New Zealand police revealed Monday they had frozen NZ$140 million (US$90 million) in assets linked to a Russian man accused of laundering money for organised crime using cyber currency.
Police said they acted after discovering funds belonging to Alexander Vinnik, who is in custody in France facing fraud charges, were being held in a New Zealand company.
“These funds are likely to reflect the profit gained from the victimisation of thousands, if not hundreds of thousands, of people globally as a result of cybercrime and organised crime,” commissioner Andrew Coster said.
Vinnik operated digital currency exchange BTC-e until his arrest in 2017 in the northern Greek tourist resort of Halkidiki, prompting a three-way extradition tussle between the United States, France and Russia.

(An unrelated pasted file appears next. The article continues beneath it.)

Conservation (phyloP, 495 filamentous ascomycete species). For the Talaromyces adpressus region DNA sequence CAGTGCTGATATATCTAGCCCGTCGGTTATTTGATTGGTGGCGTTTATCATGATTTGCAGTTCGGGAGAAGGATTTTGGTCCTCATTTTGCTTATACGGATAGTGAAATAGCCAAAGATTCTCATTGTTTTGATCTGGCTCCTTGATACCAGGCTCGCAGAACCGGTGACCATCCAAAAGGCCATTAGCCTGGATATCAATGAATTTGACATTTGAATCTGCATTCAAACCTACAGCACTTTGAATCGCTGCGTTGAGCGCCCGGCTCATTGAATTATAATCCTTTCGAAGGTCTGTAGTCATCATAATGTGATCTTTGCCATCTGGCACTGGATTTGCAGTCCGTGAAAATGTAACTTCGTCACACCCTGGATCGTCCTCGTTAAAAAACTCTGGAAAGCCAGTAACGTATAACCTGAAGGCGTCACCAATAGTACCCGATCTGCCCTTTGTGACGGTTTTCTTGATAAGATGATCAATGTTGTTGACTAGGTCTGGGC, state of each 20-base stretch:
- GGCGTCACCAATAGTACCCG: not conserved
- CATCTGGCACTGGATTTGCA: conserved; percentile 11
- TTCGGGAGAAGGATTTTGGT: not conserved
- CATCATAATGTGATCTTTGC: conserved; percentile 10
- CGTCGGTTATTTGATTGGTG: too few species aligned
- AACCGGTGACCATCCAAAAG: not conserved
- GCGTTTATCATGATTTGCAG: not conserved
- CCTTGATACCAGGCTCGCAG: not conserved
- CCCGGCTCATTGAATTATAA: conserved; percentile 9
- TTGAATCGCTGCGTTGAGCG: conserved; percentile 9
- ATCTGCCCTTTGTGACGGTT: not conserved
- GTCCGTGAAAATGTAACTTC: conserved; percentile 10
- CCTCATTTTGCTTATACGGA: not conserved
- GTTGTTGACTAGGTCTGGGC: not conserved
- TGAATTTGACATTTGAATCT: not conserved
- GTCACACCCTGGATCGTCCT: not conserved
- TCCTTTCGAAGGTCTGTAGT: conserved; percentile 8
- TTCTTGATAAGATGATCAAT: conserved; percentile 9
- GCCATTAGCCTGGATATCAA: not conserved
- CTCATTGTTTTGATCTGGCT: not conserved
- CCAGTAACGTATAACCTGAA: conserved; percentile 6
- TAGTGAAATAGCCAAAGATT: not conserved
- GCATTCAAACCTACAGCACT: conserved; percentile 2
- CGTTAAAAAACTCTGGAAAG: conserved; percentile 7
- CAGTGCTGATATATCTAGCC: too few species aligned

A US indictment accused him of 21 charges ranging from identity theft and facilitating drug trafficking to money laundering.
French authorities accused him of defrauding more than 100 people in six cities, while he was wanted in Russia on lesser fraud charges totalling 9,500 euros (US$10,600).
Vinnik has previously denied the charges.
Coster said New Zealand police had worked closely with the US Internal Revenue Service on the case.
“The global criminal community need to understand New Zealand’s financial system, and companies established here, are not the places to try to hide illicit income,” he said.
Coster said the investigation was ongoing and that a court application had been lodged seeking forfeiture of the funds.